The Great Gatsby
by F. Scott Fitzgerald
Chapter two opens with a brilliant description of the "valley of ashes", an area between West Egg and New York City. In a menacing description, Fitzgerald describes this dead land. The valley of ashes is "-- a fantastic farm where ashes grow like wheat into ridges and hills and grotesque gardens; where ashes take the forms of houses and chimneys and rising smoke and, finally, with a transcendent effort, of men who move dimly and already crumbling through the powdery air." Watching over this area is a giant billboard featuring the enormous eyes of doctor T.J. Eckleburg. Nick Carraway is riding through this area on a train to New York with Tom Buchanan, who suddenly decides to get off the train to meet his "girl", the mistress described in chapter one.
They get off the train, under the eyes of doctor Eckleburg , and enter George Wilson's car repair shop. Tom talks with Tom about a car sale that he is conducting, and waits impatiently for George's wife Myrtle to emerge. Myrtle is an attractive, vital person, making up for her lack of physical perfection with the way she carries herself. When George turns his back she and Tom agree to meet at the train station in New York.
When they arrive in New York Myrtle immediately asks Tom for gifts, and Tom is happy to please her. She buys a copy of a tabloid called The Town Tattle. Just as the group is about to get a taxi, Myrtle decides that she wants to buy a dog form a street vendor. Tom doesn't really like the vendor and thinks the dog is a mutt, but Myrtle buys him anyway. Finally, they get in a cab and take a ride along fifth avenue, stopping at an apartment on 158th Street.
As Myrtle walks in, she decides to call her friends the McKees to come over for a small gathering. The apartment itself was on the top floor, and it was crowded with furnishings. A set of large furniture made everyone stumble around the small spaces left to move. Myrtle quickly sent the elevator-boy to search for dog biscuits and milk, and Tom brought out a bottle of whiskey for the group to share.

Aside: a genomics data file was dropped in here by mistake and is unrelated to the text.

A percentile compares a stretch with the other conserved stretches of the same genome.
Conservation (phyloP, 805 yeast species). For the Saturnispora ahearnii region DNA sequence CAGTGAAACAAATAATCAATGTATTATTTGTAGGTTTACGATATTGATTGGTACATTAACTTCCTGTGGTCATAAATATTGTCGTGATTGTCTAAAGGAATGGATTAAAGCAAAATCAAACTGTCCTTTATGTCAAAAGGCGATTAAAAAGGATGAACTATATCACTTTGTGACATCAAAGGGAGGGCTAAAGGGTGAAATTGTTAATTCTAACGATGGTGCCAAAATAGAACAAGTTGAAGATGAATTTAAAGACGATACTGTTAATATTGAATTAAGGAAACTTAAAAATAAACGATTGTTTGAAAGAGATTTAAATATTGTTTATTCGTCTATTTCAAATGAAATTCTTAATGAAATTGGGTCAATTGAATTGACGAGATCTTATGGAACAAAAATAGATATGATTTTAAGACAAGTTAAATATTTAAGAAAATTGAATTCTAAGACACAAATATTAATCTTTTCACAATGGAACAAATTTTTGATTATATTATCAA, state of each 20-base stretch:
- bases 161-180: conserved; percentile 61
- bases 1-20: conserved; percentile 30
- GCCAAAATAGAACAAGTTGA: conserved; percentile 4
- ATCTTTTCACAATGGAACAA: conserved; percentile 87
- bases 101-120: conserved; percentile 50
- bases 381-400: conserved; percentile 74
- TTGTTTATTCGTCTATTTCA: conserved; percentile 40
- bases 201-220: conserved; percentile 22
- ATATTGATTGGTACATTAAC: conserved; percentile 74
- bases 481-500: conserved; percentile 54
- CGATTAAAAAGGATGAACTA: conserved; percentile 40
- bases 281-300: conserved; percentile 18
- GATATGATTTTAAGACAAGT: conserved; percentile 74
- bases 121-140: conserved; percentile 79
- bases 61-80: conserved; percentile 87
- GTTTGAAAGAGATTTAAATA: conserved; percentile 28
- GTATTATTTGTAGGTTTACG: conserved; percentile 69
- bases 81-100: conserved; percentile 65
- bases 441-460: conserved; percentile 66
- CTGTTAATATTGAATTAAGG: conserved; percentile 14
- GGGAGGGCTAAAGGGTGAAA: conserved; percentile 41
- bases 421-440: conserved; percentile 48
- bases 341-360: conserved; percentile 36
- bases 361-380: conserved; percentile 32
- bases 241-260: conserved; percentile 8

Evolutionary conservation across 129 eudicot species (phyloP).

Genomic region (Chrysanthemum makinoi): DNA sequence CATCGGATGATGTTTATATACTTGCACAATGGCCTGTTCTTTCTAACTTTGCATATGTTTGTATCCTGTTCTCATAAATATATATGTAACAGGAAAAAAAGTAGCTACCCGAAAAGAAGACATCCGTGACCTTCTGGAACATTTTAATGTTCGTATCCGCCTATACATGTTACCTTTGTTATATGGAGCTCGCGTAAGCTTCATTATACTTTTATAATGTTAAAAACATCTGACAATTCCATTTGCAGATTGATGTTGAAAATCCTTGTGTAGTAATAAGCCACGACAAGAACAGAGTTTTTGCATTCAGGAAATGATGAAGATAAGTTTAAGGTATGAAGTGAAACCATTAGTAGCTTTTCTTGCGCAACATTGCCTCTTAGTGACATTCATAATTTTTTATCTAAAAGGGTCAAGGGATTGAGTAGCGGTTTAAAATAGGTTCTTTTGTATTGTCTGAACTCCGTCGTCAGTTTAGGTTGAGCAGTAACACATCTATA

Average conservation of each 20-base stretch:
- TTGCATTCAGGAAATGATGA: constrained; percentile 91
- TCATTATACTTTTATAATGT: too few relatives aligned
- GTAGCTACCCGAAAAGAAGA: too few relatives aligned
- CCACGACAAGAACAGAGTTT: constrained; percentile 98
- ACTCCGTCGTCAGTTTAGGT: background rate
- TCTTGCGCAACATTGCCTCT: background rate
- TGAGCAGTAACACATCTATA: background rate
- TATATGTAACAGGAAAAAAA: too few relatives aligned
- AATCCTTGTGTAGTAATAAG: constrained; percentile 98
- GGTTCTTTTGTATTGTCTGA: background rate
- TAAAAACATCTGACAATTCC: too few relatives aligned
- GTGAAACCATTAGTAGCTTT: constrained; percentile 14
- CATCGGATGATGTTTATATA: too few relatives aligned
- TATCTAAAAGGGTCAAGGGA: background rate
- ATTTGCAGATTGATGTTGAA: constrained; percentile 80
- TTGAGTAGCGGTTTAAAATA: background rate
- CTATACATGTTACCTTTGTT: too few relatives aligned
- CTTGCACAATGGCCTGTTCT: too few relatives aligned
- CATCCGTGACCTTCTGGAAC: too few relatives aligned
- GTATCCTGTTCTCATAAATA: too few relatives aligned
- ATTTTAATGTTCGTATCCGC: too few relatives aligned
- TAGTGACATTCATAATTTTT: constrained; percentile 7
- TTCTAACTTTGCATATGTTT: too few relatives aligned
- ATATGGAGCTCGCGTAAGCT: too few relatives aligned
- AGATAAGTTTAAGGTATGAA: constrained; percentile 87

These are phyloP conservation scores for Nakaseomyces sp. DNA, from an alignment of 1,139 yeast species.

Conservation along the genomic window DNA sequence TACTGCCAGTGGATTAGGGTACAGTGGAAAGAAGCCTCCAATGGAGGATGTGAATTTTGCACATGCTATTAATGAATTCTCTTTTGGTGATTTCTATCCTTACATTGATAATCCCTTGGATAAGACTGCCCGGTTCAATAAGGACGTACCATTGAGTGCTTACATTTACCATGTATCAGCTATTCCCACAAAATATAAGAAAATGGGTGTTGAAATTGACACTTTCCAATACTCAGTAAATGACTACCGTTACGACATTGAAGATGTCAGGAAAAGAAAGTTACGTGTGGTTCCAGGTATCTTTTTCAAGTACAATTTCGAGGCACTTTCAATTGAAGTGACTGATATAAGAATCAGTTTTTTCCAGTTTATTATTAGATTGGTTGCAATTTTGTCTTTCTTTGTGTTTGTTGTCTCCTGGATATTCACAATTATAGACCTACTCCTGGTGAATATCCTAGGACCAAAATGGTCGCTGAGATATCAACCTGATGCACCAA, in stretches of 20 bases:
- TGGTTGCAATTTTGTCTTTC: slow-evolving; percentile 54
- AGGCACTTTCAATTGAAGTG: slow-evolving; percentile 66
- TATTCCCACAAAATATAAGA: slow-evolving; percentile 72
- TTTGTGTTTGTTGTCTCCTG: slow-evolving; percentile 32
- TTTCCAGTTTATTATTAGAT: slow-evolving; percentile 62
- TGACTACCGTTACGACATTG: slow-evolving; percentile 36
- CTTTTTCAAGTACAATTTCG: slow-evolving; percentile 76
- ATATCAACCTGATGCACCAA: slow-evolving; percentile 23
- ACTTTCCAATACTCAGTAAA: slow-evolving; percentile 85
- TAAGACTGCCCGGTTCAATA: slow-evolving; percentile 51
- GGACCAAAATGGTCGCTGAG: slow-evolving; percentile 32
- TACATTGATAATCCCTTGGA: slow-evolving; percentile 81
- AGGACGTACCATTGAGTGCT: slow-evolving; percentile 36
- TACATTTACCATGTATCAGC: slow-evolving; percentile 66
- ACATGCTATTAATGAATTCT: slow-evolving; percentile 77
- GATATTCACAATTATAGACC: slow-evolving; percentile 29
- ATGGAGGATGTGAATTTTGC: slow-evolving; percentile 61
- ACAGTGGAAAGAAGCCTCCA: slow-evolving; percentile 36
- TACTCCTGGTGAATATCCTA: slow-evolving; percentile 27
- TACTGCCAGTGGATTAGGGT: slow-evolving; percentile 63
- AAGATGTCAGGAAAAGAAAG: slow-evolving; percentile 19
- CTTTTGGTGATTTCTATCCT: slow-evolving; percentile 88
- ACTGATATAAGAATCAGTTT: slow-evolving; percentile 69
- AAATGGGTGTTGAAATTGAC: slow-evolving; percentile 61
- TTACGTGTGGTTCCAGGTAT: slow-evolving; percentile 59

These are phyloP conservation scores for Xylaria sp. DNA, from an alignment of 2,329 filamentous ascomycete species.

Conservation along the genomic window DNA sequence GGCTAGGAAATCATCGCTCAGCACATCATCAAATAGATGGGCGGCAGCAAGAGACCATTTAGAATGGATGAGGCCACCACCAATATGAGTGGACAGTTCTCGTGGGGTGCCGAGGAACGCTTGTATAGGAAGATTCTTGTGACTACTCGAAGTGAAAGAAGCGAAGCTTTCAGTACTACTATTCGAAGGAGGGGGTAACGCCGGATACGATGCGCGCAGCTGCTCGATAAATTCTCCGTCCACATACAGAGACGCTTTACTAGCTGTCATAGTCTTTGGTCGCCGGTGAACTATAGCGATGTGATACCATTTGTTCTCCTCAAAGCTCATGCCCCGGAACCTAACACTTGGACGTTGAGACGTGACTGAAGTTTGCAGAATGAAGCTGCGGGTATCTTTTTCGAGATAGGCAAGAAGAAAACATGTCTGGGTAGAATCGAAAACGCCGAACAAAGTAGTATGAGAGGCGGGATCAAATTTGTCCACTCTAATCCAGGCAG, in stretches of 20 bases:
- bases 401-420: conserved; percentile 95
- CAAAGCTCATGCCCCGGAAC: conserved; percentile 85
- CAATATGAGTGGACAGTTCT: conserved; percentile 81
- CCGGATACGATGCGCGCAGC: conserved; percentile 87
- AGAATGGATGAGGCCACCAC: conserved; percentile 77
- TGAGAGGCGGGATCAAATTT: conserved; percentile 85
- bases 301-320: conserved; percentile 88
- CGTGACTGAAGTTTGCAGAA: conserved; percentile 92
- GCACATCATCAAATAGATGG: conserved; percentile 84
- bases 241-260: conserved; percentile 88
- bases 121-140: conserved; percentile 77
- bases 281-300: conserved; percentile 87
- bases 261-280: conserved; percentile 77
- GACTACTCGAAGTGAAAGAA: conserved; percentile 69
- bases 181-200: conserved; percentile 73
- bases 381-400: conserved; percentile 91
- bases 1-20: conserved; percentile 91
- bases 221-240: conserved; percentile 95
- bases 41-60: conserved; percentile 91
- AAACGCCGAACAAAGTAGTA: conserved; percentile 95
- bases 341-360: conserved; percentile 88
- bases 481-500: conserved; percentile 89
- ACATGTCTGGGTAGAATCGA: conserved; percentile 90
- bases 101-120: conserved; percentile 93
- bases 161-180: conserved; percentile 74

Mrs. Wilson then called up her sister Catherine as well as the McKees for a little party. Nick admits to being drunk only twice in his life, and this party was one of those occasions. He meets Catherine, who portrayed herself as a "worldly girl" She wears excessive amounts of jewelry, and had tried to change her eyebrows, giving her face a blurry appearance. Mr. McKee was described as a "feminine man", and he thought himself to be a great photographer. His wife evidently agreed with him, proudly telling Nick that he had photographed her 127 times.
The conversation at the party is inane and flits from subject to subject. The ladies initially discuss a foot doctor, Mrs. Eberhardt, who they think charges too much. Mrs. Wilson changes her outfits constantly to keep herself at the center of attention. The groups continues to drink heavily, and the subject of photography is brought up by Mr. McKee. He explains some of the work he has done on Long Island with such dreary and unimaginative names as Montauk Point- The Gulls and Montauk Point- The Sea. The conversation about Long Island brought up a brief but very interesting dialogue to Nick. McKee says that Gatsby was a nephew of Kaiser Wilhelm, and said, "I'm scared of him, I'd hate to have him get anything on me." However, the dialogue is almost immediately interrupted by Catherine who starts to talk about Tom and Myrtle as she gets increasingly drunk. She thinks that both of them would be happier by divorcing their current spouses. Mrs. McKee chips into the conversation telling a pointless story about how she almost married a man who was below her station. This little anecdote prompted Catherine to ask her sister why she had ever married George, saying that she had been "crazy about him for a while. Myrtle quickly dismissed this point, saying that she had first known what a mistake she was making when she found out that George got married in a borrowed suit. A second bottle of whiskey was brought out, and the conversations got increasingly interesting.
Myrtle pulled close to Nick and started telling him about how she first met Tom, giving the justification "you can't live forever" for her infidelity. By this time, Nick was beginning to lose his sense of time, and only catches small phrases of the conversations. He is in a daze from around nine o'clock until midnight, when he hears some excitement. Mrs. Wilson was agitating Tom by yelling Daisy's name in his face, and Tom lost control of himself and struck her in the nose with the back of his hand, breaking it. After this event, the party broke up. Nick had to take Mr. McKee home, and blacks out after, waking up in Penn Station.
summary by Alex Campolo